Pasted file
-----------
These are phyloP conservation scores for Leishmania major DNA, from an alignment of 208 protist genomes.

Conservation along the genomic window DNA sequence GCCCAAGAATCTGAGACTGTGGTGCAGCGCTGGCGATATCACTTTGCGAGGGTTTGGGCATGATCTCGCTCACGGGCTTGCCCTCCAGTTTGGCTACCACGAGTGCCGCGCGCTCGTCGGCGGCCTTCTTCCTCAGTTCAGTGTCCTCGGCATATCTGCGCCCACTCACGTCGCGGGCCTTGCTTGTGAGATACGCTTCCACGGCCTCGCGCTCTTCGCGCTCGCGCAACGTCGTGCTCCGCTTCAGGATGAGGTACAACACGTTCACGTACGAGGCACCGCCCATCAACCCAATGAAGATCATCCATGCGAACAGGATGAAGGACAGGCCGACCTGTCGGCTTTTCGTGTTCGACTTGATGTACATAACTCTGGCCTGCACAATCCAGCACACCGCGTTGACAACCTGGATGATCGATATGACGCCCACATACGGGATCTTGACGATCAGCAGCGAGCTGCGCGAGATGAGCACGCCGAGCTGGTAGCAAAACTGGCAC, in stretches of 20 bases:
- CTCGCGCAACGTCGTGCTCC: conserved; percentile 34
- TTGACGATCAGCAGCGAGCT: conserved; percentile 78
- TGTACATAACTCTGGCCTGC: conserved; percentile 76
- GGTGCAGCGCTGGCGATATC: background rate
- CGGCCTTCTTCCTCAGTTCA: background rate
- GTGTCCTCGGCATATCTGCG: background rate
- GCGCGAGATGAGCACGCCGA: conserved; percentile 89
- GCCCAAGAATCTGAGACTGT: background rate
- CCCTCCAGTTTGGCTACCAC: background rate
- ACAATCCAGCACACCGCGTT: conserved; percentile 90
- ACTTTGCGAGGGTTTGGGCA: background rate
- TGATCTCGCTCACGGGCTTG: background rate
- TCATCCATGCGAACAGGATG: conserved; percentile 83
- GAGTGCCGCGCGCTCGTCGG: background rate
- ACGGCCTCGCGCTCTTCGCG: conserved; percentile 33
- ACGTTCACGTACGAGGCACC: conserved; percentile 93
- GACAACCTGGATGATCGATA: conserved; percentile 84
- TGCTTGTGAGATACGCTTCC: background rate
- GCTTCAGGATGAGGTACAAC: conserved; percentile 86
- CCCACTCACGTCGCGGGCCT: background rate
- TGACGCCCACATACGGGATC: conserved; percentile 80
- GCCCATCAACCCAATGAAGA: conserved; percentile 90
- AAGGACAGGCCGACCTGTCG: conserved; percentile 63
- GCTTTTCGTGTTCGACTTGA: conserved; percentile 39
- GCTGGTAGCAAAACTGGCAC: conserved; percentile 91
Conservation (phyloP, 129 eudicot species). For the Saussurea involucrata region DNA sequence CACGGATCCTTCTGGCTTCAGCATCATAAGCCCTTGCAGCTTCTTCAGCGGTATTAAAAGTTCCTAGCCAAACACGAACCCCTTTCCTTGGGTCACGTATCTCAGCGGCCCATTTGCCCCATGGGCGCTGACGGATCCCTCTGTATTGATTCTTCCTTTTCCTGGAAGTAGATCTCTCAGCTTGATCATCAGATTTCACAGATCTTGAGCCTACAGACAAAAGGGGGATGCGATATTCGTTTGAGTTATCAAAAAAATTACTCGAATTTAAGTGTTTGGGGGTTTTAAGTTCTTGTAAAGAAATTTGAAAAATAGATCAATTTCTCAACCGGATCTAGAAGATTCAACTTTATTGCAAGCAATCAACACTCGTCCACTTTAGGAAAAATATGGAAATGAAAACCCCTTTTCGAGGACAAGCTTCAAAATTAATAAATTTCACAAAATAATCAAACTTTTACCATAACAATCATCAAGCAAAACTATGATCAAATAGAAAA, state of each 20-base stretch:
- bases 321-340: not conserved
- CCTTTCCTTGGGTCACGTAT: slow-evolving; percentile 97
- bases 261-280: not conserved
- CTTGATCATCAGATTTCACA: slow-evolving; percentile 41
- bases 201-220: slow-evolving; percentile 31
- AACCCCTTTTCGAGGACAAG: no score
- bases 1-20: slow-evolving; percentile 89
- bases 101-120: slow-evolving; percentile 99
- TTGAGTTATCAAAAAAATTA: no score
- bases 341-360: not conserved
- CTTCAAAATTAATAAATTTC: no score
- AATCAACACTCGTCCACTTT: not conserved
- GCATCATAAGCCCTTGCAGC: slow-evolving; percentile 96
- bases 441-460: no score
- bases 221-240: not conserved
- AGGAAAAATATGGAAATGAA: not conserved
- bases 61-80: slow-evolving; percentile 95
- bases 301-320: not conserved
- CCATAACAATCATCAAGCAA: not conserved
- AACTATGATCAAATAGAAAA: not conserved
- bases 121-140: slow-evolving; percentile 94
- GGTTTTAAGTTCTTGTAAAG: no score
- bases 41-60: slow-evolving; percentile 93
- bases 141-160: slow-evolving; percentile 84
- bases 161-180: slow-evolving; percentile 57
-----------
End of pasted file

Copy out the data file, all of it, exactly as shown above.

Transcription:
These are phyloP conservation scores for Leishmania major DNA, from an alignment of 208 protist genomes.

Conservation along the genomic window DNA sequence GCCCAAGAATCTGAGACTGTGGTGCAGCGCTGGCGATATCACTTTGCGAGGGTTTGGGCATGATCTCGCTCACGGGCTTGCCCTCCAGTTTGGCTACCACGAGTGCCGCGCGCTCGTCGGCGGCCTTCTTCCTCAGTTCAGTGTCCTCGGCATATCTGCGCCCACTCACGTCGCGGGCCTTGCTTGTGAGATACGCTTCCACGGCCTCGCGCTCTTCGCGCTCGCGCAACGTCGTGCTCCGCTTCAGGATGAGGTACAACACGTTCACGTACGAGGCACCGCCCATCAACCCAATGAAGATCATCCATGCGAACAGGATGAAGGACAGGCCGACCTGTCGGCTTTTCGTGTTCGACTTGATGTACATAACTCTGGCCTGCACAATCCAGCACACCGCGTTGACAACCTGGATGATCGATATGACGCCCACATACGGGATCTTGACGATCAGCAGCGAGCTGCGCGAGATGAGCACGCCGAGCTGGTAGCAAAACTGGCAC, in stretches of 20 bases:
- CTCGCGCAACGTCGTGCTCC: conserved; percentile 34
- TTGACGATCAGCAGCGAGCT: conserved; percentile 78
- TGTACATAACTCTGGCCTGC: conserved; percentile 76
- GGTGCAGCGCTGGCGATATC: background rate
- CGGCCTTCTTCCTCAGTTCA: background rate
- GTGTCCTCGGCATATCTGCG: background rate
- GCGCGAGATGAGCACGCCGA: conserved; percentile 89
- GCCCAAGAATCTGAGACTGT: background rate
- CCCTCCAGTTTGGCTACCAC: background rate
- ACAATCCAGCACACCGCGTT: conserved; percentile 90
- ACTTTGCGAGGGTTTGGGCA: background rate
- TGATCTCGCTCACGGGCTTG: background rate
- TCATCCATGCGAACAGGATG: conserved; percentile 83
- GAGTGCCGCGCGCTCGTCGG: background rate
- ACGGCCTCGCGCTCTTCGCG: conserved; percentile 33
- ACGTTCACGTACGAGGCACC: conserved; percentile 93
- GACAACCTGGATGATCGATA: conserved; percentile 84
- TGCTTGTGAGATACGCTTCC: background rate
- GCTTCAGGATGAGGTACAAC: conserved; percentile 86
- CCCACTCACGTCGCGGGCCT: background rate
- TGACGCCCACATACGGGATC: conserved; percentile 80
- GCCCATCAACCCAATGAAGA: conserved; percentile 90
- AAGGACAGGCCGACCTGTCG: conserved; percentile 63
- GCTTTTCGTGTTCGACTTGA: conserved; percentile 39
- GCTGGTAGCAAAACTGGCAC: conserved; percentile 91
Conservation (phyloP, 129 eudicot species). For the Saussurea involucrata region DNA sequence CACGGATCCTTCTGGCTTCAGCATCATAAGCCCTTGCAGCTTCTTCAGCGGTATTAAAAGTTCCTAGCCAAACACGAACCCCTTTCCTTGGGTCACGTATCTCAGCGGCCCATTTGCCCCATGGGCGCTGACGGATCCCTCTGTATTGATTCTTCCTTTTCCTGGAAGTAGATCTCTCAGCTTGATCATCAGATTTCACAGATCTTGAGCCTACAGACAAAAGGGGGATGCGATATTCGTTTGAGTTATCAAAAAAATTACTCGAATTTAAGTGTTTGGGGGTTTTAAGTTCTTGTAAAGAAATTTGAAAAATAGATCAATTTCTCAACCGGATCTAGAAGATTCAACTTTATTGCAAGCAATCAACACTCGTCCACTTTAGGAAAAATATGGAAATGAAAACCCCTTTTCGAGGACAAGCTTCAAAATTAATAAATTTCACAAAATAATCAAACTTTTACCATAACAATCATCAAGCAAAACTATGATCAAATAGAAAA, state of each 20-base stretch:
- bases 321-340: not conserved
- CCTTTCCTTGGGTCACGTAT: slow-evolving; percentile 97
- bases 261-280: not conserved
- CTTGATCATCAGATTTCACA: slow-evolving; percentile 41
- bases 201-220: slow-evolving; percentile 31
- AACCCCTTTTCGAGGACAAG: no score
- bases 1-20: slow-evolving; percentile 89
- bases 101-120: slow-evolving; percentile 99
- TTGAGTTATCAAAAAAATTA: no score
- bases 341-360: not conserved
- CTTCAAAATTAATAAATTTC: no score
- AATCAACACTCGTCCACTTT: not conserved
- GCATCATAAGCCCTTGCAGC: slow-evolving; percentile 96
- bases 441-460: no score
- bases 221-240: not conserved
- AGGAAAAATATGGAAATGAA: not conserved
- bases 61-80: slow-evolving; percentile 95
- bases 301-320: not conserved
- CCATAACAATCATCAAGCAA: not conserved
- AACTATGATCAAATAGAAAA: not conserved
- bases 121-140: slow-evolving; percentile 94
- GGTTTTAAGTTCTTGTAAAG: no score
- bases 41-60: slow-evolving; percentile 93
- bases 141-160: slow-evolving; percentile 84
- bases 161-180: slow-evolving; percentile 57